You’ve probably heard it time and time again. Those who get off drugs or even alcohol will often find their weight ballooning in the next several years. Their stomachs bulge out a little more. Or, for some people, they may even put on over a hundred pounds during recovery.
It’s a very common phenomenon. Rest assured, it’s quite normal.
This, however, doesn’t necessarily mean that it’s a good thing for your body. Many people go to professional drug and alcohol rehabs to learn how to manage addictive behaviors and how to get off drugs and alcohol. However, they don’t learn how to live a healthy lifestyle.
“Once I got sober, I continued to eat all this awful stuff. I learned how to be sober, but I didn’t learn how to take care of all of me. I didn’t know how to cook or grocery shop because I’d never done it. I didn’t learn any life skills or how to live like an adult.”
Due to this reason, they transfer their addiction from substances over to foods. They begin to rely on foods and eating, and will start to have an issue with their weight. Let’s explore this phenomenon below.
Sugary Foods Have a Similar Effect on the Brain
Sweets are able to ease drug and alcohol craving because they stimulate similar reward centers in the brain. Sugar spikes dopamine levels in the nucleus accumbens. It makes the brain feel good, and makes it believe that it is getting the stimulation that it needs. Some studies claim that sugars can actually activate and stimulate the brain just as much as illicit drugs, like cocaine and morphine.
Those who are just recovering from drugs and alcohol will tend to crave hyperpalatables. This includes anything from cupcakes to cakes to chocolate to Oreos. Simple sugars coming from apples and other fruits simply won’t cut it.
The more that they eat sugars, the more that they will crave it. In fact, research has found that sugars, and not fats, stimulate cravings. In short, the more that an individual intakes sugar, the more he or she is going to want more.
This leads to a transfer of addiction, and those who are recovering from substance abuse can easily fall into this trap.
Those who end up getting addicted to sugary foods may also see a negative impact on their self-esteem and psyche. Weight gain may cause some individuals to relapse.
Your Body Is Also Trying to Heal
It’s important to note that you’ll also gain some weight — not necessarily from eating sugary foods. After all, your body is trying to heal itself, and this process requires energy.
For example, the liver will start to regenerate and heal itself within 8 weeks. This may cause you to have a more insatiable appetite. After all, it can now process foods that it couldn’t before. It was sluggish while you were on drugs or alcohol, but now it is healthy and ready to take the world by storm.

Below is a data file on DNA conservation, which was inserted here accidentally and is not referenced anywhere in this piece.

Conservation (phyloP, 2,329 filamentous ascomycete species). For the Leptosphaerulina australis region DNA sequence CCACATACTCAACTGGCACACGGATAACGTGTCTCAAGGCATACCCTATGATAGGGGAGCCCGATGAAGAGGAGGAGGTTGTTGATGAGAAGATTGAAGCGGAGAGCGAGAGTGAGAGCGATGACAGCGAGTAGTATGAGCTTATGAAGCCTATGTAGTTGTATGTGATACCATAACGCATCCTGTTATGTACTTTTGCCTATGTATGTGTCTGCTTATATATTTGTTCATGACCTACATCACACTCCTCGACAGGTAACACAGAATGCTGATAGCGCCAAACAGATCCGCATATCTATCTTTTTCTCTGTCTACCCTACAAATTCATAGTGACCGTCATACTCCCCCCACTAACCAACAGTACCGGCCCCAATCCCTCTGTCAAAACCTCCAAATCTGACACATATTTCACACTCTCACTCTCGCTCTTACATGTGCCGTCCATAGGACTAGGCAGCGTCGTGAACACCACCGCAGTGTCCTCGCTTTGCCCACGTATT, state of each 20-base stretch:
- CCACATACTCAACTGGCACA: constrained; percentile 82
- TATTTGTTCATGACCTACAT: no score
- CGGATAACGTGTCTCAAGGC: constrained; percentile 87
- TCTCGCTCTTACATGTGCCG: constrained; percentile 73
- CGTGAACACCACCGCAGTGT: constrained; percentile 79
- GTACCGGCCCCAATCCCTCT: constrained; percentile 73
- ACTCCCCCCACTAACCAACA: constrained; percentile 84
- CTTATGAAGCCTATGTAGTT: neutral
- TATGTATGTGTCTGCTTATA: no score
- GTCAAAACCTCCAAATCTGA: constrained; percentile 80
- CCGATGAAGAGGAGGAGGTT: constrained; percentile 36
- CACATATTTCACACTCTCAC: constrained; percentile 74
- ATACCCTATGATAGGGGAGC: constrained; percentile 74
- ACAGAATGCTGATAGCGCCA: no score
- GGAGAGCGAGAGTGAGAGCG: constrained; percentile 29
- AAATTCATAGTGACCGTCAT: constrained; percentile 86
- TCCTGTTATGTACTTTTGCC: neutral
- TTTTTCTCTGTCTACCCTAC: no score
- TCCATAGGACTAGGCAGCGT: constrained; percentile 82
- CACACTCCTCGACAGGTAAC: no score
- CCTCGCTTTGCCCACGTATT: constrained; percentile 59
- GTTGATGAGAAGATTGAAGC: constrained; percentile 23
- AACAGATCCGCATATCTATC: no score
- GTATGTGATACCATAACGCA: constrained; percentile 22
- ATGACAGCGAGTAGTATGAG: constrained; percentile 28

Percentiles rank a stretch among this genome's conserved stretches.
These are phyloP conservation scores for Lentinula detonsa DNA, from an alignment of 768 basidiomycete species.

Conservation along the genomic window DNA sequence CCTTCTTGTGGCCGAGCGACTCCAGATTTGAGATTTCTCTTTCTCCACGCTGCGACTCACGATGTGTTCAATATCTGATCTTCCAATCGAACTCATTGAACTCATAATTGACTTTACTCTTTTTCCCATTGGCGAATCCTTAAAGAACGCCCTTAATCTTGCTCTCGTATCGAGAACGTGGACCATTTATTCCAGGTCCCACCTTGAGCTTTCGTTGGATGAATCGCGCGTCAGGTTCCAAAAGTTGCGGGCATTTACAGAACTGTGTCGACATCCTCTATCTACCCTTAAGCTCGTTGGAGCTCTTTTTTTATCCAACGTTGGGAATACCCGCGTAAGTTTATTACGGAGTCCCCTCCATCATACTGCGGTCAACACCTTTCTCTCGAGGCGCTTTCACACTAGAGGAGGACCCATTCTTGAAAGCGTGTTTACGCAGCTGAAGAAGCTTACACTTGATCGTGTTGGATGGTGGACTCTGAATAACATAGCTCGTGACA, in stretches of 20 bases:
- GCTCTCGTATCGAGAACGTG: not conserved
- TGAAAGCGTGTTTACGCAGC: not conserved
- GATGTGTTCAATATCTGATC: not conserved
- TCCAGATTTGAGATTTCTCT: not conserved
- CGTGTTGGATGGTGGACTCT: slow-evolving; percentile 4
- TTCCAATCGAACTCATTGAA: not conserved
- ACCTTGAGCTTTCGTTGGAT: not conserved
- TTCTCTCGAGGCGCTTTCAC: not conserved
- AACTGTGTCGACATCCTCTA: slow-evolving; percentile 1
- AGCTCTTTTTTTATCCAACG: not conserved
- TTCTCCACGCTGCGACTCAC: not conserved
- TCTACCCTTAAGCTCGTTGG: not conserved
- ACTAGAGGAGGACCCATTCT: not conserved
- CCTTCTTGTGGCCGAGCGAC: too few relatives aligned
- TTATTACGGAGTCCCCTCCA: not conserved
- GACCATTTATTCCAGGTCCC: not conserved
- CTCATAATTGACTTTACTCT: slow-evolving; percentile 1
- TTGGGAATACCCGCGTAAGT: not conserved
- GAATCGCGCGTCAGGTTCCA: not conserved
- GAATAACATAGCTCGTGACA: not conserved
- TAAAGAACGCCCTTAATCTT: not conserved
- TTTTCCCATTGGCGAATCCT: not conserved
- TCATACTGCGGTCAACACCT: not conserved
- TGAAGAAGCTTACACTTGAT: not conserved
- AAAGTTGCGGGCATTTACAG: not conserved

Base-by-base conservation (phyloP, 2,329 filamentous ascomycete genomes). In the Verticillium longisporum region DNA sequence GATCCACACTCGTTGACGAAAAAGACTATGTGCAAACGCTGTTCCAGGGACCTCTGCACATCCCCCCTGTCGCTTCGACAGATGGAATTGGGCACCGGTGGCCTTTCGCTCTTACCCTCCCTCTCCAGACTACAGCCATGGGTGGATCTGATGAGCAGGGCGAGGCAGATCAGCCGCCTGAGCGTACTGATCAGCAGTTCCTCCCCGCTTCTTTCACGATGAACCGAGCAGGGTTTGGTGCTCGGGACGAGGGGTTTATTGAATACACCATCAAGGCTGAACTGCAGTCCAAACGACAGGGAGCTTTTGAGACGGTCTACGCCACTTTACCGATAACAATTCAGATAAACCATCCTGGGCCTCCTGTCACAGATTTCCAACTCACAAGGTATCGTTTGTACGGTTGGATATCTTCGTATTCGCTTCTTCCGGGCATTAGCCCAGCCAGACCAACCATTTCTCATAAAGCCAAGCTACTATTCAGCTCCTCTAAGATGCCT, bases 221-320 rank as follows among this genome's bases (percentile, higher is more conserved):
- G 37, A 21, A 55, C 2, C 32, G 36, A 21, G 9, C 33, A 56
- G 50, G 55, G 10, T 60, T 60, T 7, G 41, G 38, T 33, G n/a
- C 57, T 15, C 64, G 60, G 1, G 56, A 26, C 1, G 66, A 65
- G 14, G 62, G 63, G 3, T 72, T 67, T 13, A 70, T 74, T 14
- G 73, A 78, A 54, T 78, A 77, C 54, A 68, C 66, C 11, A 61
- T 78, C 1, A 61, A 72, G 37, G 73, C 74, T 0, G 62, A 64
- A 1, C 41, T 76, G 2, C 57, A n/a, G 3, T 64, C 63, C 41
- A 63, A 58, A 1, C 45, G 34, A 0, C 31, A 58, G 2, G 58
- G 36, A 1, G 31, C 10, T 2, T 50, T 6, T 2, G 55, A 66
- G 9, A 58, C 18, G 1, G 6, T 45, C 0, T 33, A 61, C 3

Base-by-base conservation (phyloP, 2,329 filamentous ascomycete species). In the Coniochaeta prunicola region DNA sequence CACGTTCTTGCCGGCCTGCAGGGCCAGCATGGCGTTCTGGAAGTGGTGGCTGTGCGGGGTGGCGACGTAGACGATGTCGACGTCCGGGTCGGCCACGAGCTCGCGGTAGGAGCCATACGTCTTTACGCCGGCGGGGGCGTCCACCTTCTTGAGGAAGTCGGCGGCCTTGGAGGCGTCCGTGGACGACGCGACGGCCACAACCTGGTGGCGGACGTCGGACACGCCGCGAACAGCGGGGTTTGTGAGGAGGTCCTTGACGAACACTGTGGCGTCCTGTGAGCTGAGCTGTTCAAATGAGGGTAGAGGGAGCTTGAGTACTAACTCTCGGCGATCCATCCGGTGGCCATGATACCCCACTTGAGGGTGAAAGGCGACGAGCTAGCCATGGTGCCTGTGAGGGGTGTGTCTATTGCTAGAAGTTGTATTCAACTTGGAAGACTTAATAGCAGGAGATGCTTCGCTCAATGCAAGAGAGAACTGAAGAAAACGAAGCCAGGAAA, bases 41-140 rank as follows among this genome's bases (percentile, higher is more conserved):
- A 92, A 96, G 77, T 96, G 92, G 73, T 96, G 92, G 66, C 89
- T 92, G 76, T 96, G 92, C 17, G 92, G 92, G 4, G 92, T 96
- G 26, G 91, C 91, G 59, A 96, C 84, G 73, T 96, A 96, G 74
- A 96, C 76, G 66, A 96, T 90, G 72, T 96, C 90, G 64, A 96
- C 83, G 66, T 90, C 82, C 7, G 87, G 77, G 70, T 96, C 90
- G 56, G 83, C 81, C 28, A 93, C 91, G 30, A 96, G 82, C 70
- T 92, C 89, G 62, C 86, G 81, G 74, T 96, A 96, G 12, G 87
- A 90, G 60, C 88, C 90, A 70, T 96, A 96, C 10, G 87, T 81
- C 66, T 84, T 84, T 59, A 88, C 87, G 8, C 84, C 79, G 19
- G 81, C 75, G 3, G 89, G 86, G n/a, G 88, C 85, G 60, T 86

How to Avoid Weight Gain During Recovery
The most important part to avoiding weight gain during recovery is finding an alcohol and drug addiction treatment center that will treat not only the addiction, but also any underlying psychological issues as well. It is the rehab facility’s responsibility to provide clients with nutritious foods and nutritional therapy.
There must be programs in place that can help clients learn how to eat healthily. These programs must teach clients to avoid overeating and to avoid eating unhealthy foods.
Contact the facility that you are interested in to make sure that they do offer nutrition therapy and education classes. Also, you might want to even consider taking a tour of the facility to see what the in-house chefs have to offer.
What You Can Do at Home
If you’re worried about your weight gain after being in recovery, don’t feel helpless. There are a lot of resources out there that can help you get back to a healthy weight. For one, you can consider going to mutual support groups, like Alcoholics Anonymous or Narcotics Anonymous, for more resources. Many of these recovery meetings offer help and resources for this topic.
Other things that you can do at home include:
- Staying hydrated by drinking plenty of water every day
- Switching out unhealthy sugars, like cupcakes and chocolates, for fruits
- Exercising at least 20 to 30 minutes a day
- Cooking meals at home and making sure that you’re getting the right amount of nutrients
- Counting your calories to avoid overeating
- Joining a weight loss program or group
- Attending nutrition education classes
- Joining a cooking class
- Snacking on vegetables, like carrots and celery instead of chips
For now, buy some larger and more comfortable clothing. Accept your weight gain as a normal process of recovery, and be proud of how far you’ve come. Don’t let that negative voice inside your head stop you from appreciating all of the effort and hard work that you have put in.
Don’t Beat Yourself Up Because of Weight Gain
Recovering from addiction is already super impressive. It makes no sense for you to beat yourself up just because you’ve gained a little weight. Appreciate the recovery process and take note on whether you are eating healthily or not. If you aren’t, make the appropriate lifestyle changes. Don’t let a little weight stop you from enjoying your sobriety.
Here, at Amethyst Recovery Center, we want to make sure that our clients walk out the door with everything that they need to live a life of sobriety. Due to this, we offer nutritional therapy and education classes. Also, our in-house chefs cook delicious healthy and nutritious meals.
Have you gone through the recovery process? Do you have any experience with weight gain (or loss) that you’d like to share? Leave a comment below.